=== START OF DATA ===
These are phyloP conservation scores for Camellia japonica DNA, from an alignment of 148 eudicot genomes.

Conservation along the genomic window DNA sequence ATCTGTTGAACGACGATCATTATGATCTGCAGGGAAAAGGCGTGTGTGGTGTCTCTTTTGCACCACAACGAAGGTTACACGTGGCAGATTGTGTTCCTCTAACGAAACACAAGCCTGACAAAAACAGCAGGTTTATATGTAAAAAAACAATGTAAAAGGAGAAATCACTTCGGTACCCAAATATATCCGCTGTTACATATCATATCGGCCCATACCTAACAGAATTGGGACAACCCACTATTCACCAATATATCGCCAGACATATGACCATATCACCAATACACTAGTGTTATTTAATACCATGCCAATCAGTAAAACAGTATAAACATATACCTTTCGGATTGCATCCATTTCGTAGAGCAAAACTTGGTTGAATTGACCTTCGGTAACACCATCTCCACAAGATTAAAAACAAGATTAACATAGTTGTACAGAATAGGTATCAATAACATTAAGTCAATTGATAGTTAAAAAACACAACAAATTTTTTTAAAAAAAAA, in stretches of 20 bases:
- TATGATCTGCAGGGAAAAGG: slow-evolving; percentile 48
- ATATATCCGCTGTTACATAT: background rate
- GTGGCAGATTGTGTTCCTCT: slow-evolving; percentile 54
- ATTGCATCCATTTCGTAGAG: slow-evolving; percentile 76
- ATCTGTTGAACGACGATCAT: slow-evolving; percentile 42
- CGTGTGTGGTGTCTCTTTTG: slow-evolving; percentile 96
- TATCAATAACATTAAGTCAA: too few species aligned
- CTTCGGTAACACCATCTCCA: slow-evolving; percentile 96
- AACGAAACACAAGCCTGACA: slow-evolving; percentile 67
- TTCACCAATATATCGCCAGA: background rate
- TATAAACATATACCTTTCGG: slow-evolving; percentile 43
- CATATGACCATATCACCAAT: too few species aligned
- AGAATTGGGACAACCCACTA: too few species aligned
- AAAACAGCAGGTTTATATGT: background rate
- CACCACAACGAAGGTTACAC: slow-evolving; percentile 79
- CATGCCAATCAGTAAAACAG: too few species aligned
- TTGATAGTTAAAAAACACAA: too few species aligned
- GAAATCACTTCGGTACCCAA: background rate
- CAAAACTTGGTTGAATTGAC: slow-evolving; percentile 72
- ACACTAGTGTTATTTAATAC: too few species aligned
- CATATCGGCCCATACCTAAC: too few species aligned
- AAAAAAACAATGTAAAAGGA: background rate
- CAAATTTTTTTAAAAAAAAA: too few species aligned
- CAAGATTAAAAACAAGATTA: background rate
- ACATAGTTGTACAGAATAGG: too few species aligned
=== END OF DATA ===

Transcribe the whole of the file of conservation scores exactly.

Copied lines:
These are phyloP conservation scores for Camellia japonica DNA, from an alignment of 148 eudicot genomes.

Conservation along the genomic window DNA sequence ATCTGTTGAACGACGATCATTATGATCTGCAGGGAAAAGGCGTGTGTGGTGTCTCTTTTGCACCACAACGAAGGTTACACGTGGCAGATTGTGTTCCTCTAACGAAACACAAGCCTGACAAAAACAGCAGGTTTATATGTAAAAAAACAATGTAAAAGGAGAAATCACTTCGGTACCCAAATATATCCGCTGTTACATATCATATCGGCCCATACCTAACAGAATTGGGACAACCCACTATTCACCAATATATCGCCAGACATATGACCATATCACCAATACACTAGTGTTATTTAATACCATGCCAATCAGTAAAACAGTATAAACATATACCTTTCGGATTGCATCCATTTCGTAGAGCAAAACTTGGTTGAATTGACCTTCGGTAACACCATCTCCACAAGATTAAAAACAAGATTAACATAGTTGTACAGAATAGGTATCAATAACATTAAGTCAATTGATAGTTAAAAAACACAACAAATTTTTTTAAAAAAAAA, in stretches of 20 bases:
- TATGATCTGCAGGGAAAAGG: slow-evolving; percentile 48
- ATATATCCGCTGTTACATAT: background rate
- GTGGCAGATTGTGTTCCTCT: slow-evolving; percentile 54
- ATTGCATCCATTTCGTAGAG: slow-evolving; percentile 76
- ATCTGTTGAACGACGATCAT: slow-evolving; percentile 42
- CGTGTGTGGTGTCTCTTTTG: slow-evolving; percentile 96
- TATCAATAACATTAAGTCAA: too few species aligned
- CTTCGGTAACACCATCTCCA: slow-evolving; percentile 96
- AACGAAACACAAGCCTGACA: slow-evolving; percentile 67
- TTCACCAATATATCGCCAGA: background rate
- TATAAACATATACCTTTCGG: slow-evolving; percentile 43
- CATATGACCATATCACCAAT: too few species aligned
- AGAATTGGGACAACCCACTA: too few species aligned
- AAAACAGCAGGTTTATATGT: background rate
- CACCACAACGAAGGTTACAC: slow-evolving; percentile 79
- CATGCCAATCAGTAAAACAG: too few species aligned
- TTGATAGTTAAAAAACACAA: too few species aligned
- GAAATCACTTCGGTACCCAA: background rate
- CAAAACTTGGTTGAATTGAC: slow-evolving; percentile 72
- ACACTAGTGTTATTTAATAC: too few species aligned
- CATATCGGCCCATACCTAAC: too few species aligned
- AAAAAAACAATGTAAAAGGA: background rate
- CAAATTTTTTTAAAAAAAAA: too few species aligned
- CAAGATTAAAAACAAGATTA: background rate
- ACATAGTTGTACAGAATAGG: too few species aligned